EOS X-Ray Imaging System

What is EOS?

The EOS Imaging System is a low-dose, 3-D imaging system that scans your child standing up. An EOS scan shows us your child’s natural, weight-bearing posture and allows us to see the interaction between the joints and the rest of the musculoskeletal system, particularly the spine, hips and legs.

What are the benefits of EOS imaging?

• EOS imaging uses an ultra-low dose of radiation to provide extremely detailed, high-quality images. It uses a significantly lower radiation dose than a general radiography X-ray. With EOS scans, we can make more informed diagnoses and create individualized treatment plans for children with musculoskeletal disorders.

• We take every safety precaution and have set the standards for reducing children’s exposure to radiation across all imaging tests and procedures. EOS technology is yet another tool that enables us to provide the best imaging services while reinforcing our commitment to safety and low-dose imaging options for our patients.

• EOS delivers a radiation dose that is two to three times less than a general computed radiography X-ray and 20 times less than basic computed tomography (CT) scans.

• Reducing radiation dose is particularly beneficial for children who need to be imaged frequently, such as children with spinal deformities like scoliosis. Children’s Hospital of Philadelphia (CHOP) was the first institution in the U.S.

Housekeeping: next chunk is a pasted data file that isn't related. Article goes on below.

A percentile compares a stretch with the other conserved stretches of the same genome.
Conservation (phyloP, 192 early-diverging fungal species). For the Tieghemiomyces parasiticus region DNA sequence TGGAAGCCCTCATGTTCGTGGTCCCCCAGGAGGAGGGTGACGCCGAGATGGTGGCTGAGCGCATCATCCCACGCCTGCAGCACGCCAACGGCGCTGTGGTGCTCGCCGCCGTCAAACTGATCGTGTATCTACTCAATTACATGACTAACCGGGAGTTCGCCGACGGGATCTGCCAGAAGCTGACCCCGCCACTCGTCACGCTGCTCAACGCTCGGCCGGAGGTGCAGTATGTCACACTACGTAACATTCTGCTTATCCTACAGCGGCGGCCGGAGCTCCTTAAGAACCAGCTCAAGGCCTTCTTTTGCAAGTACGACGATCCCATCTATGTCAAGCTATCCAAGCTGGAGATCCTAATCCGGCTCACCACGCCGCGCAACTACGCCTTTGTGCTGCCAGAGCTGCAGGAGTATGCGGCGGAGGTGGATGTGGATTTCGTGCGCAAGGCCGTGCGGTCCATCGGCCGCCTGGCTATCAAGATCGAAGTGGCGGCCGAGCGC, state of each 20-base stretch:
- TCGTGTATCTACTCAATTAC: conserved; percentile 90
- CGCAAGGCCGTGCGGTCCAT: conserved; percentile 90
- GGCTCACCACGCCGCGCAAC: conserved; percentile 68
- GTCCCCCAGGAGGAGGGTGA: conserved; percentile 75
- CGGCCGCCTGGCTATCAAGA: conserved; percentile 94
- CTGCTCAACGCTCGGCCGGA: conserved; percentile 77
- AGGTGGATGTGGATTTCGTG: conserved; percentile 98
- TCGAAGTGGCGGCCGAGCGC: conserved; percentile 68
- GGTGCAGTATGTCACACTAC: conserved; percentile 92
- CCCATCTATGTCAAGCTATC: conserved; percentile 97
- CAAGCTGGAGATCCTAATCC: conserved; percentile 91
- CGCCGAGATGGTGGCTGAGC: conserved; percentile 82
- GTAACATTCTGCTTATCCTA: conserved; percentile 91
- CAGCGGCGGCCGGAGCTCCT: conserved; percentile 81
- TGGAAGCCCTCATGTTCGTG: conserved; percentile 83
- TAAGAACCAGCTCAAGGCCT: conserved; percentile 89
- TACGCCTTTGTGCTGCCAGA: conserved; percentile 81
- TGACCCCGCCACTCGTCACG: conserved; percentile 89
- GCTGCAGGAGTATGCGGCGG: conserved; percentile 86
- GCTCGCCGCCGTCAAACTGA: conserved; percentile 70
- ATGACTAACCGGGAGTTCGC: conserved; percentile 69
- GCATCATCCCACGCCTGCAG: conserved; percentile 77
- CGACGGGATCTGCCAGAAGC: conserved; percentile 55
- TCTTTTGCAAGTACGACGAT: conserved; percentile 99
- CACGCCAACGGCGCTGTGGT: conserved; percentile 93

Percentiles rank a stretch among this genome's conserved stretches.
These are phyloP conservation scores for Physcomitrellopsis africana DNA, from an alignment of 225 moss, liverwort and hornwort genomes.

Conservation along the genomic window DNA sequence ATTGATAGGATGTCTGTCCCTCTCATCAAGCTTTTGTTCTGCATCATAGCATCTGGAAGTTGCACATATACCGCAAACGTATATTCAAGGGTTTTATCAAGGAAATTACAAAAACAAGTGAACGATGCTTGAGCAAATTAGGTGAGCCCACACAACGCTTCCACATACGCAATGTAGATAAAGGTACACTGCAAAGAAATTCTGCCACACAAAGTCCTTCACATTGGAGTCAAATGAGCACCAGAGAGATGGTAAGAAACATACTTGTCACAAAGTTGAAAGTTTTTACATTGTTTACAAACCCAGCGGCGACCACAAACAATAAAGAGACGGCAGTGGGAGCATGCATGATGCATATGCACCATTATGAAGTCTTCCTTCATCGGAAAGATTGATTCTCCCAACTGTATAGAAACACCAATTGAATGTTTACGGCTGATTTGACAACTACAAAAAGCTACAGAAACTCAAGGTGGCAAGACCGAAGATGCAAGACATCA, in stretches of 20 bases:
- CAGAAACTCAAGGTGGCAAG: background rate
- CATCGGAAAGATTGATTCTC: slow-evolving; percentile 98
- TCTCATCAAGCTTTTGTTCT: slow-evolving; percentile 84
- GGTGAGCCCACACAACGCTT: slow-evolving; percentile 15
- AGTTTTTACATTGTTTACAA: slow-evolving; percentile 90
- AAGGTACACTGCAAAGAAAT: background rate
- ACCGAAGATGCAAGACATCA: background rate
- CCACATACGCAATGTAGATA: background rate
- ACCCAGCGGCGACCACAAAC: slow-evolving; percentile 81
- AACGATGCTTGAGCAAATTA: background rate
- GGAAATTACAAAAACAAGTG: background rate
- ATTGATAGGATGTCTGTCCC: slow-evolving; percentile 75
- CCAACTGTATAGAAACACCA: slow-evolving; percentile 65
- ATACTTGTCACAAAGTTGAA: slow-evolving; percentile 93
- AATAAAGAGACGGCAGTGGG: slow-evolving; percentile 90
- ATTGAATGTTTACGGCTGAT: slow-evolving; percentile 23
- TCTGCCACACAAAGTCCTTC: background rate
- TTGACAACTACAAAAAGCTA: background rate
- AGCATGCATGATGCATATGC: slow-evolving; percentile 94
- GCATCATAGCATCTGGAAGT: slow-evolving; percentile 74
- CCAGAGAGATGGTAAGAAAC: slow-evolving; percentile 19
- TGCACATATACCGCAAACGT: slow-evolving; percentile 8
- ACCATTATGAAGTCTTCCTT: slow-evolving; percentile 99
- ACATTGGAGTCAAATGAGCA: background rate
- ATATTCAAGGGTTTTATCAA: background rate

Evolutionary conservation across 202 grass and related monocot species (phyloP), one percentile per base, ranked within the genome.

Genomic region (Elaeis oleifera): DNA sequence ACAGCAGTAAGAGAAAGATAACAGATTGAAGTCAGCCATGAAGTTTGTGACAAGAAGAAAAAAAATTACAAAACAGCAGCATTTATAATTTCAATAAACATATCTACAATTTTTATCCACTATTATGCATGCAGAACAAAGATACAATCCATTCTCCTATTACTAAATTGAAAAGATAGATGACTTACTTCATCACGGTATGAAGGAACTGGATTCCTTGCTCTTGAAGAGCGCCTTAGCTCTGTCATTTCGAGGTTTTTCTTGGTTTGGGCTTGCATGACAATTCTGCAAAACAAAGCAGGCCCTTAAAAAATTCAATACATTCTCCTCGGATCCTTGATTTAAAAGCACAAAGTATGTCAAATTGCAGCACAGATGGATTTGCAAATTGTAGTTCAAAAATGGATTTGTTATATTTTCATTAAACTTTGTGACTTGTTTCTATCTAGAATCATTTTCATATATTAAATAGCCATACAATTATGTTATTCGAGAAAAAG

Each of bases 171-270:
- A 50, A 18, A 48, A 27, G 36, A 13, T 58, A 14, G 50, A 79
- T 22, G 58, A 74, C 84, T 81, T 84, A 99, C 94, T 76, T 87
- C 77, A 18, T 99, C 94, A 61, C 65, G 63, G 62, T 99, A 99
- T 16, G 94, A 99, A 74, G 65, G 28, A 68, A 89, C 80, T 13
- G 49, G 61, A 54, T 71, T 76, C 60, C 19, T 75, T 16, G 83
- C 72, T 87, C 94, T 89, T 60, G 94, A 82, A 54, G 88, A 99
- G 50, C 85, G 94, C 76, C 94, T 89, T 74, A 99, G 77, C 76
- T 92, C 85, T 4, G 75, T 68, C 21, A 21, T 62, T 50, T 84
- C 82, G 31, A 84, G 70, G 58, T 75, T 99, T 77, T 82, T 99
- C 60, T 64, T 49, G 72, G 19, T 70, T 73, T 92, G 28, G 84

to introduce the use of “EOS micro-dose” in the imaging of these children. Micro-dose uses one-third of the standard EOS radiation dose, further reducing the radiation exposure for children who require frequent imaging.

• Better diagnostics and image accuracy :

• 3-D weight-bearing images of children in an upright, standing position give us the most accurate view of the spine and lower limbs. Physicians can better evaluate balance and posture and analyze the bones, joints and ligaments from multiple angles.

• This type of imaging enables us to view all areas of the body with one image, rather than stitching together multiple images. It gives us an accurate view of the musculoskeletal system that is essential to diagnosis and treatment planning.